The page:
Federal regulators on Thursday approved a new drug that treats the underlying cause of cystic fibrosis and eventually might be used to help nearly half of the 30,000 patients in the United States with the fatal genetic disease.

The drug, known as Orkambi, is manufactured by Boston-based Vertex Pharmaceuticals.

In 2012, Vertex also won approval for the first drug aimed at counteracting the genetic defect behind cystic fibrosis, which causes the body to produce excess amounts of thick mucus that leads to loss of lung function and chronic infections. The disease kills most patients by their 40s.

That initial treatment, Kalydeco, was considered a breakthrough drug because of its ability to dramatically improve the lung function of patients. However, it is approved to treat only about 2,000 patients in the United States with certain mutations.

Orkambi, which combines Kalydeco and another compound called lumacaftor, is targeted toward patients who have two copies of the most common mutation, called F508del. While nearly half of the estimated 30,000 cystic fibrosis patients in the United States fall into that category, Thursday's approval applies only to the 8,500 who are 12 and older. Vertex, which said the drug would be available in a matter of days, also has been testing the drug in younger patients, in hopes of eventually expanding its approved usage.

"Today is a remarkable day for science, medicine and the CF community," Vertex President Jeffrey Leiden said in a statement Thursday. "While we celebrate this important step forward, we also recognize that two out of three patients in the U.S. still do not have a medicine to treat the underlying cause of their disease. We share their urgency and are committed to continuing our significant investment in research and development."

An FDA advisory committee in May voted 12 to 1 in favor of approving Orkambi, despite concerns that the treatment showed only modest effectiveness in clinical trials. Officials said that the drug appeared safe and that even small improvements could help fill a significant unmet need for a disease that has no cure.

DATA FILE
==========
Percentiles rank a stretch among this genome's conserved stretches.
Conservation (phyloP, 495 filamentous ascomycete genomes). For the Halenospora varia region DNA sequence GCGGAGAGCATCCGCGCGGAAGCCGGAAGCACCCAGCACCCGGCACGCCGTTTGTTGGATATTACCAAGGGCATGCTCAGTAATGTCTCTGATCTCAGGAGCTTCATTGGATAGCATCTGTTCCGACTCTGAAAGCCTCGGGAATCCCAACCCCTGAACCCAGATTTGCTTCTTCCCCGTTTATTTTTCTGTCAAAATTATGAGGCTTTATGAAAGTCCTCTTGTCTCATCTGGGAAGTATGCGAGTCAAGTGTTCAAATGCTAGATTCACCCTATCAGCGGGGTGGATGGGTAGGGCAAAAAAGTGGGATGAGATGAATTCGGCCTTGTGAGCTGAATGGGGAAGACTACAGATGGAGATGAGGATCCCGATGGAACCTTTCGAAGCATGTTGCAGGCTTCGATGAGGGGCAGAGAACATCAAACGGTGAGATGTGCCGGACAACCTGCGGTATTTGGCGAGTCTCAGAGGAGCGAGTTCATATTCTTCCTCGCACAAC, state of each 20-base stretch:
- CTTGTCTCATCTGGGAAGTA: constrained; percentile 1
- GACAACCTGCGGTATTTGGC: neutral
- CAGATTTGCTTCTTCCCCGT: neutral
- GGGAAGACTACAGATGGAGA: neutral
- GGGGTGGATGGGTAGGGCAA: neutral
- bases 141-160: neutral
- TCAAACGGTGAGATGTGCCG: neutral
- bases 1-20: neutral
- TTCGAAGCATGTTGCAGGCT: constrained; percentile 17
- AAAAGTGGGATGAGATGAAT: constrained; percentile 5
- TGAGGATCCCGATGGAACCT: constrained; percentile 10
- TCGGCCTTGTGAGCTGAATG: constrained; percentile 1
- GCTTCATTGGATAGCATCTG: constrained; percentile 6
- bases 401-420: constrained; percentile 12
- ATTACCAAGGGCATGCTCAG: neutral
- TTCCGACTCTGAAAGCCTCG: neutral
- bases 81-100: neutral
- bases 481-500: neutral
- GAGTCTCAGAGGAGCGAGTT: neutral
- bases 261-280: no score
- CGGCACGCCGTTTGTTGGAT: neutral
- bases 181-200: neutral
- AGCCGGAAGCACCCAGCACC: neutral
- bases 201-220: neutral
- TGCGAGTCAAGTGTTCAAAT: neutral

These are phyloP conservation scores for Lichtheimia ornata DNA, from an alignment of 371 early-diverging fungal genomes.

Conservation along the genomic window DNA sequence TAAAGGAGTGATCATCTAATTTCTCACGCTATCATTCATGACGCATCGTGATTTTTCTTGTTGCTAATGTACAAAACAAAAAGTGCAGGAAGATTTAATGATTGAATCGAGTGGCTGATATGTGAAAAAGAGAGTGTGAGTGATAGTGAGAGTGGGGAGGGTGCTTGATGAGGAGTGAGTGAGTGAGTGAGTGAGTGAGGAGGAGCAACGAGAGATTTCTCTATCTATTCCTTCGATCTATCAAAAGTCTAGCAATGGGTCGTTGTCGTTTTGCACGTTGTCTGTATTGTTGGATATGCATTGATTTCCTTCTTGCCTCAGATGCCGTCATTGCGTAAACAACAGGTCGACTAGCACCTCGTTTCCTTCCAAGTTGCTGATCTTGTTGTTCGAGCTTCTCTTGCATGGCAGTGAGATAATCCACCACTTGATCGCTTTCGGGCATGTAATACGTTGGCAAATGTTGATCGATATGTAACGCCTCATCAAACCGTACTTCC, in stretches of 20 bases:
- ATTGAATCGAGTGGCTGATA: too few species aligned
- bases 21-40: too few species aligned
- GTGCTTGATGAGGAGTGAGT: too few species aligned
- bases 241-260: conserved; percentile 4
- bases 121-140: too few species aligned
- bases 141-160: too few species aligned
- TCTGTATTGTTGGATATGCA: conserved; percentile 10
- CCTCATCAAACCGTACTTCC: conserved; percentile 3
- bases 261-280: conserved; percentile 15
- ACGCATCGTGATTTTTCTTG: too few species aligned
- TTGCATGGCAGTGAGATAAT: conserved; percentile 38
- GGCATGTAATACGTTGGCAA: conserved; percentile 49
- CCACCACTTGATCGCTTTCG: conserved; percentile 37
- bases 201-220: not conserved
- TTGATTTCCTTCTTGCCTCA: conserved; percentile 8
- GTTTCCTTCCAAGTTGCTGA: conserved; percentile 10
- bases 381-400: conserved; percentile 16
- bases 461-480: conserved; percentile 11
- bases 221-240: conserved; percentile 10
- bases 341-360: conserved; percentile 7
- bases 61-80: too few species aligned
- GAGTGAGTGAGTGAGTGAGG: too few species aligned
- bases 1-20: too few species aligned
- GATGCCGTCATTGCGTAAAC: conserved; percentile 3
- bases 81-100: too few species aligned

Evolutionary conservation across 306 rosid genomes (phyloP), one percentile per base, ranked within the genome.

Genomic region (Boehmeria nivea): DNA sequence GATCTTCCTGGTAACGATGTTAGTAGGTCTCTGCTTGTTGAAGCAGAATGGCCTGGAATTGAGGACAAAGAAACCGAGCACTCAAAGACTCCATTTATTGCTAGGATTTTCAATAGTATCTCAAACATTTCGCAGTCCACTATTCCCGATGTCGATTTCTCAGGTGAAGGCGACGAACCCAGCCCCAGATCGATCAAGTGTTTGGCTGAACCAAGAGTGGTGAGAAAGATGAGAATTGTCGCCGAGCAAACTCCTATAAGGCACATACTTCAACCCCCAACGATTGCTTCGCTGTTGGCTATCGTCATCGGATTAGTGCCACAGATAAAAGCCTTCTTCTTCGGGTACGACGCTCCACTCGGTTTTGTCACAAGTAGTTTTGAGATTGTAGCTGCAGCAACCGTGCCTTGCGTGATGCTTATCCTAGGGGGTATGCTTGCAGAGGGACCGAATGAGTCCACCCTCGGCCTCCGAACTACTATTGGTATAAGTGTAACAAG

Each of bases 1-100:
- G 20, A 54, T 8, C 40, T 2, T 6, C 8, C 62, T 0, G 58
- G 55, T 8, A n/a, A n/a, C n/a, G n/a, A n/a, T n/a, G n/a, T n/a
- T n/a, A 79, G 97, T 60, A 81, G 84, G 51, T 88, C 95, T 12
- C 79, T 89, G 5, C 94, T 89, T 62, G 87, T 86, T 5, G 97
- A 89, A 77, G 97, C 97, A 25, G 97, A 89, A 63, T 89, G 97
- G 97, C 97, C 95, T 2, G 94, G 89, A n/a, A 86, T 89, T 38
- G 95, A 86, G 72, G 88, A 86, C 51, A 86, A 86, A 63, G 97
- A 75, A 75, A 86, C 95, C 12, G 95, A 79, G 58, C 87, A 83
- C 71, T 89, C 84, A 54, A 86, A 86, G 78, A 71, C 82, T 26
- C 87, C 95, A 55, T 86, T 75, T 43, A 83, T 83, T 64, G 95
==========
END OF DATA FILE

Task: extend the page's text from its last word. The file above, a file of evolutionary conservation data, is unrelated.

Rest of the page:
Patients also pleaded with the FDA to approve the drug, with some testifying that Orkambi had made a significant difference in their daily lives.

Aaron Stocks, who participated in a trial for Orkambi, said that's certainly the case for him. The 30-year-old Maryland man said the drug gave him a noticeable improvement in lung function and helped him to gain weight, which is difficult for many cystic fibrosis patients. He recalled going on his normal run not long after starting the drug, only to be surprised to the point of tears when he realized how much easier he could breathe and how much farther he could go.

"Now, when I exercise, my legs give out before my lungs do," Stocks said. "I'm functioning like a normal human being."

Stocks now works for the Bethesda-based Cystic Fibrosis Foundation, a group whose significant investments in Vertex over the past 15 years have helped bring Kalydeco and Orkambi to market.

"We applaud the FDA for its swift approval of Orkambi," Robert J. Beall, the group's president, said in a statement Thursday. "It is our hope that everyone who is prescribed this drug will have immediate access to it so they can begin to live longer, healthier lives."

The FDA had granted Orkambi expedited review because it is intended to treat a life-threatening illness and potentially offers a substantial improvement over existing therapies. The agency also designated it an "orphan" drug, meaning Vertex will receive seven years of market exclusivity because Orkambi treats a rare disease. “Today’s approval significantly broadens the availability of targeted treatments for the specific defects that cause cystic fibrosis," John Jenkins, director of the agency’s Office of New Drugs, said in a statement.

Kalydeco costs more than $300,000 a year, and Orkambi isn't far behind. Vertex said Thursday that it plans to charge $259,000 a year for Orkambi, meaning the drug is likely to bring in billions of dollars in annual sales, even as its price causes consternation among patients and insurers. The two treatments have become examples of both the promise and perils of precision medicine, which has resulted in a growing number of specialty drugs that represent long-awaited medical advances but also are hugely expensive.

"They are not cures. They are being priced as if they are, but they are not," said Carlos Milla, director of the Stanford Cystic Fibrosis Center in California, said of the Vertex drugs. "It’s a pretty high price for something that you’re proposing as a life-long therapy."

Miller said that if the treatments ultimately reduce hospitalizations, improve quality of life and help patients to live longer, they could prove their value over time. But he said it's difficult to predict how much the drugs, particularly Orkambi, will do to replace the current standards of care.

In its statement Thursday, Vertex said it understands "that medicines can only help patients who can get them." It noted that the company maintains a patient support program dedicated to making sure any patients who need the drugs get access to them. The CF Foundation runs a similar assistance program.

Read more: